• Albers, M., S. Kohn, J. Steng & M. Pfeiffenschneider, 2001. – Problematik der Bioinvasion. Kartierung von Japan-Knöterich, Riesenbärenklau und Indischem Springkraut an Woltz, Clerve und Wiltz. Ergebnisse der Kartierung. – Studie des Büros ERSA im Auftrag von: Administration des eaux & forêts, arrondissement nord. August 2001. 7S. + Anhang.
  • Fischer, E., 1872. Les plantes subspontanées et naturalisées de la flore du grand-duché de Luxembourg. Publications de l’Institut royal grand-ducal de Luxembourg, section des sciences naturelles et mathématiques XII: 1-115. Imprimerie V. Buck, Luxembourg.
  • Glesener, B., M. Pfeiffenschneider & C. Ries, 2009. Die Verbreitung von Impatiens glandulifera, Fallopia japonica, F. sachalinensis, F. ×bohemica und Heracleum mantegazzianum entlang der Hauptfließgewässer Luxemburgs. Bull. Soc. Nat. luxemb. 110 : 69-73. (pdf)
  • Lambinon J. & F. Verloove, 2012. Nouvelle flore de la Belgique, du grand-duché de Luxembourg, du Nord de la France et des régions voisines. Sixième édition. Avec la collaboration de L. Delvosalle, B. Toussaint, D. Geerinck, I. Hoste, F. Van Rossum, B. Cornier, R. Schumacker, A. Vanderpoorten et H. Vannerom. Jardin botanique national de Belgique, Meise. CXXXIX + 1195 pp. ISBN : 9789072619884.
  • MNHNL, 2000-. Fallopia japonica (Houtt.) Ronse Decr. in Recorder-Lux, database on the natural heritage of the Grand Duchy of Luxembourg. Musée national d’histoire naturelle, Luxembourg. URL: https://mdata.mnhn.lu [Accessed 2019-09-05]
  • MNHNL & iNaturalist, 2019. Fallopia japonica (Houtt.) Ronse Decr. in MNHNL-mdata, online portal combining species observation from Recorder-Lux and iNaturalist. National Museum of Natural History, Luxembourg. URL: https://mdata.mnhn.lu [Accessed 2019-09-05]
  • Pfeiffenschneider, M., 2001. – Problematik der Bioinvasion. Nationales Inventar von Riesenbärenklau, Indischem Springkraut und exotischen Knötericharten. Ergebnisse einer Umfrage und Konzept zur Bekämpfung der Riesenbärenklaubestände. – Studie des Büros ERSA im Auftrag von: Administration des eaux & forêts, Service de la conservation de la nature, November 2001. 23 S. + Anhang, Luxembourg.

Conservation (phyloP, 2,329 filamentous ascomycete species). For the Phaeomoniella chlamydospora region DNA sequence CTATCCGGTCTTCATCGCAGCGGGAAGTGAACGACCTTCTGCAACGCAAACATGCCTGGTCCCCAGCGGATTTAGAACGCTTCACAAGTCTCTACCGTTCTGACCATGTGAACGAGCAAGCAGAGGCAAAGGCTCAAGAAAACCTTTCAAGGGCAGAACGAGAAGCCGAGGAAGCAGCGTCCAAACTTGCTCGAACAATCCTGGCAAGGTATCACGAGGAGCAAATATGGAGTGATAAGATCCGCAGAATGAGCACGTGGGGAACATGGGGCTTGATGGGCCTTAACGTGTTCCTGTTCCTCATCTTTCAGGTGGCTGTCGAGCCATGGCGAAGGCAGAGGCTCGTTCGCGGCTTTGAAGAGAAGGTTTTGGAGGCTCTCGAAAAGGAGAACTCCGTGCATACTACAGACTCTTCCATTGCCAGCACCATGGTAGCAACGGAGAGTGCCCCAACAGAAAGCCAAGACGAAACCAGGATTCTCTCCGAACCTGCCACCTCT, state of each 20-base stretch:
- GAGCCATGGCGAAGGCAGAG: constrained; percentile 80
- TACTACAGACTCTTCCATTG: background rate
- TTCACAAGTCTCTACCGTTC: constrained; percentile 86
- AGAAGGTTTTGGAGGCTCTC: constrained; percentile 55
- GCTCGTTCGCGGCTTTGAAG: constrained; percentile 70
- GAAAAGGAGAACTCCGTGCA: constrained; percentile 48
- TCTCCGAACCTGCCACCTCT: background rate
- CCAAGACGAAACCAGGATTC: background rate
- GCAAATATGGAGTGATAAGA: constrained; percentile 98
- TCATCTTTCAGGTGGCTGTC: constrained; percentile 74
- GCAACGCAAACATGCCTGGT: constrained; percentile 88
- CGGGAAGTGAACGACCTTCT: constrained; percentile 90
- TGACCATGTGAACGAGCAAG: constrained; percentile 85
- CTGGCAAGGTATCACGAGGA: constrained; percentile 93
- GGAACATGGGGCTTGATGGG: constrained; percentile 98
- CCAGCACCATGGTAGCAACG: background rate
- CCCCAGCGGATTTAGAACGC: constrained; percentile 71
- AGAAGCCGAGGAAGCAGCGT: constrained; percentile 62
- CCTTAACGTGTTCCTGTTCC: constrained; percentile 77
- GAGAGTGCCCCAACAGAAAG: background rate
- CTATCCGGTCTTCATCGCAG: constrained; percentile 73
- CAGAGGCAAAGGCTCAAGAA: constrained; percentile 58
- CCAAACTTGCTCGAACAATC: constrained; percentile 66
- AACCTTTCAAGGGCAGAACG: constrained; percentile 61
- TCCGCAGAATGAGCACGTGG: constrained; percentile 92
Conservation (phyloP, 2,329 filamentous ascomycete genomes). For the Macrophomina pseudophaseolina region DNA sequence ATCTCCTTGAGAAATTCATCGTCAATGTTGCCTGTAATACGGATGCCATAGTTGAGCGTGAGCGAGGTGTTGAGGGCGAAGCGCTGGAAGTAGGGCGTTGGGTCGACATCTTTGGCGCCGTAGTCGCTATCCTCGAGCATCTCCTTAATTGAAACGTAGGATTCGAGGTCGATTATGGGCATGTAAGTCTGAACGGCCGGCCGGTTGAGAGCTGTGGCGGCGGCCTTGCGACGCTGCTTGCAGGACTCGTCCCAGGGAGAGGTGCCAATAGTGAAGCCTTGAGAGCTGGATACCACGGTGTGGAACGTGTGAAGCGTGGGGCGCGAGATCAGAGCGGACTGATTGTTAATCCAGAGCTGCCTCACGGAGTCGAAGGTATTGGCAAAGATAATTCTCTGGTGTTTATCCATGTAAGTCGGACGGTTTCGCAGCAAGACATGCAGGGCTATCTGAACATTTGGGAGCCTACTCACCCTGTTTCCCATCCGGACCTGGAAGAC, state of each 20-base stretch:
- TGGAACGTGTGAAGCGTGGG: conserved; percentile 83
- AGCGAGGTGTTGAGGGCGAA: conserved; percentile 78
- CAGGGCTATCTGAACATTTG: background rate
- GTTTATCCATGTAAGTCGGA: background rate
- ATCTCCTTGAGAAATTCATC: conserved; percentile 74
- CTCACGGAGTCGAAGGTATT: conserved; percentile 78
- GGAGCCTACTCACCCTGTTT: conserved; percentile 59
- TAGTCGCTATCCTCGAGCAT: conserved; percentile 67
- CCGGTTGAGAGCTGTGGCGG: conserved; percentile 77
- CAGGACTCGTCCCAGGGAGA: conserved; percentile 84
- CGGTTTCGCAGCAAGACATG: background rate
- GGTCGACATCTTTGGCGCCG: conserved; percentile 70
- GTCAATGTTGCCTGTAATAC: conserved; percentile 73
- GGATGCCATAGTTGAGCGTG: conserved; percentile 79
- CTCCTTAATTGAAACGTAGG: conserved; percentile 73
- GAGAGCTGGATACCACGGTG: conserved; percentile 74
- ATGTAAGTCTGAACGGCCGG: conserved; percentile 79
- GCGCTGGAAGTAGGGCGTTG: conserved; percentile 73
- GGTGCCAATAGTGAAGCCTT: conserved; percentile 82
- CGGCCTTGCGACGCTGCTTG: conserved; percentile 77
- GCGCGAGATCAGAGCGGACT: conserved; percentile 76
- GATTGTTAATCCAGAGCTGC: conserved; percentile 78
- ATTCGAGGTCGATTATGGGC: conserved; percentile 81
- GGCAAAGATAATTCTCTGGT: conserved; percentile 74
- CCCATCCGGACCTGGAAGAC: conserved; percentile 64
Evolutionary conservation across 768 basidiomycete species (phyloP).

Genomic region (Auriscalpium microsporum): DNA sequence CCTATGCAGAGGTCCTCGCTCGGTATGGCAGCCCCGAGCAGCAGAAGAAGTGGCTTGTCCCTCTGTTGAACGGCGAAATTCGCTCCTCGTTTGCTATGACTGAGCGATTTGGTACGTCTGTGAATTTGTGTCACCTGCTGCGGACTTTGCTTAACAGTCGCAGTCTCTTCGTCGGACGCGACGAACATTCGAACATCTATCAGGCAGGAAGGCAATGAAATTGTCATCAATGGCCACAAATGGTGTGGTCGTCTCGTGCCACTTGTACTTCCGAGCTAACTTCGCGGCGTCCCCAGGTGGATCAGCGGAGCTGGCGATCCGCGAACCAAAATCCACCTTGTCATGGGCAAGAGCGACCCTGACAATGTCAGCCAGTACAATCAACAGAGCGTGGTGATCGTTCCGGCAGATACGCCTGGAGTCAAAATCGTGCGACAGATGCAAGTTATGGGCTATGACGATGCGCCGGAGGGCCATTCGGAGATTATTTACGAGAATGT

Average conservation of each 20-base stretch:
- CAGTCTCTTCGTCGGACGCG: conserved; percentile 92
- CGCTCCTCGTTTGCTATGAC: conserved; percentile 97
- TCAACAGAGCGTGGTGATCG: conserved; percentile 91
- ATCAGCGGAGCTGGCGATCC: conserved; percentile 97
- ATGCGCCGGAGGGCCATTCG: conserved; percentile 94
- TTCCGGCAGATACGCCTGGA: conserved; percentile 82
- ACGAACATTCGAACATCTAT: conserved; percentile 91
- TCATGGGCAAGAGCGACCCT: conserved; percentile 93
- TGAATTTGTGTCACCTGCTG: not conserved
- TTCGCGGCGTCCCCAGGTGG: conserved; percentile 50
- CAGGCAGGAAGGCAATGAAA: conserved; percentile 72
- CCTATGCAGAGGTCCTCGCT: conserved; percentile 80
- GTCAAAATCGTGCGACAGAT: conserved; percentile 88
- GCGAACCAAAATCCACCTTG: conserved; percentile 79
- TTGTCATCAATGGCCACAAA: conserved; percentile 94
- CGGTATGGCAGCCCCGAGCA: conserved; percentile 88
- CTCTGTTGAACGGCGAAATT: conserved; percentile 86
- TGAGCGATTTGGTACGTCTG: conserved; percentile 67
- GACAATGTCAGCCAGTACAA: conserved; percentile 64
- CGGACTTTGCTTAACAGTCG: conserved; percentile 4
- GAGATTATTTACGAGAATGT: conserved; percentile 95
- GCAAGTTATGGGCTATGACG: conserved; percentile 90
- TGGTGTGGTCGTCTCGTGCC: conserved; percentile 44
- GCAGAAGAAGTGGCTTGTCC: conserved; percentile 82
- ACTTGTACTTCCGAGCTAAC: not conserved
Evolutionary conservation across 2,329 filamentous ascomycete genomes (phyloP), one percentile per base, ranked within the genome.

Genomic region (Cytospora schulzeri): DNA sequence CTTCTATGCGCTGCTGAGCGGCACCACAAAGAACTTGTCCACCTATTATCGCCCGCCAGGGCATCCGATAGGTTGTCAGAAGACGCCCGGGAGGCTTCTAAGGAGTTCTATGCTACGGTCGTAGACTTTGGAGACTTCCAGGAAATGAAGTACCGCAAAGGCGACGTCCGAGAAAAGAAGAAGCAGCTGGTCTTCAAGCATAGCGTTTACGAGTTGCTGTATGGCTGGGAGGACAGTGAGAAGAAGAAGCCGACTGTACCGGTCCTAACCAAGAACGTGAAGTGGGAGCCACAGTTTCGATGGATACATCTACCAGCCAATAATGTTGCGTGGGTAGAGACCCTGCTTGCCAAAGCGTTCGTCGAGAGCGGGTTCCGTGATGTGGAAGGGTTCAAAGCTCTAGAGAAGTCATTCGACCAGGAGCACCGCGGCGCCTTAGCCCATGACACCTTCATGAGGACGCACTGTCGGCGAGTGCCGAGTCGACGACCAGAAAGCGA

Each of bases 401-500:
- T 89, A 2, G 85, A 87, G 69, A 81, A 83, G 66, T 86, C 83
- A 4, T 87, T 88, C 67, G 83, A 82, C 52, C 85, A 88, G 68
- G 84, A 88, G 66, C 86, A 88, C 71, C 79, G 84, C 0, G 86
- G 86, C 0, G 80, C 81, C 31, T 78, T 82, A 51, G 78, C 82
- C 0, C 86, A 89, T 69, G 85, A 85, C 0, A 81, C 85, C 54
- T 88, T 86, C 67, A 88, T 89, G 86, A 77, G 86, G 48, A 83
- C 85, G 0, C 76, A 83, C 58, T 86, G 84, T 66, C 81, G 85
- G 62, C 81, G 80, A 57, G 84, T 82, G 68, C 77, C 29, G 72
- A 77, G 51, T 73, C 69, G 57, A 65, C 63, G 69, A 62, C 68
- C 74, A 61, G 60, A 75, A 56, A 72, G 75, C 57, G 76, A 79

• Pfeiffenschneider, M., 2007. Über die Verbreitung von Heracleum mantegazzianum, Impatiens glandulifera, Fallopia japonica und F. sachali­nensis entlang der Gewässer Obersauer, Woltz, Clerve, Wiltz und ihrer Nebengewässer (Luxemburg). Bull. Soc. Nat. luxemb. 108 : 7-10. (pdf)
  • Pfeiffenschneider, M., 2008. Neophyten in Luxemburg – Projekt Bioinvasion 2007. Arbeitsbericht. 18 S. (pdf)
  • Pfeiffenschneider, M. & M. Owaller, 2000. – Kartierung von Japan-Knöterich, Riesenbärenklau und Indischem Springkraut an der Obersauer. Theoretische Grundlagen und Ergebnisse der Kartierung. – Studie des Büros ERSA im Auftrag von: Administration des eaux & forêts, acrrondissement nord. August 2000. 37S. + Anhang, Luxembourg.
  • Ries, C., Y. Krippel, M. Pfeiffenschneider & S. Schneider, 2013. Environmental impact assessment and black, watch and alert list classification after the ISEIA Protocol of non-native vascular plant species in Luxembourg. Bull. Soc. Nat. luxemb. 114: 15-21. [PDF 652 KB]

Suggested citation of this webpage

Ries, C. & M. Pfeiffenschneider (Eds.), 2019. Fallopia japonica (Houtt.) Ronse Decr. In: neobiota.lu - Invasive Alien Species in Luxembourg. National Museum of Natural History, Luxembourg. URL: https://neobiota.lu/fallopia-japonica/ [Accessed 2019-09-21].

 Last updated on Friday, September 6, 2019.


  1. According to the Plants of the World online the correct/complete name of this synonym should be Polygonum cuspidatum Siebold & Zucc.
  2. Original text: « La renouée de Siebold […], originaire du Japon, a été introduite dans les cultures ornementales du Grand-Duché vers 1852. Elle est très traçante, remarquable par son grand développement et sa grande rusticité qui lui permet de croître dans tous les terrains et à toutes les expositions. On la voit se multiplier et se maintenir avec tant de facilités qu’elle revient sans culture et sans soins dans quelques jardins et à proximité. Je suis porté à croire qu’elle se maintiendra dorénavant dans le pays comme plante subspontanée. » (Fischer 1872: 89)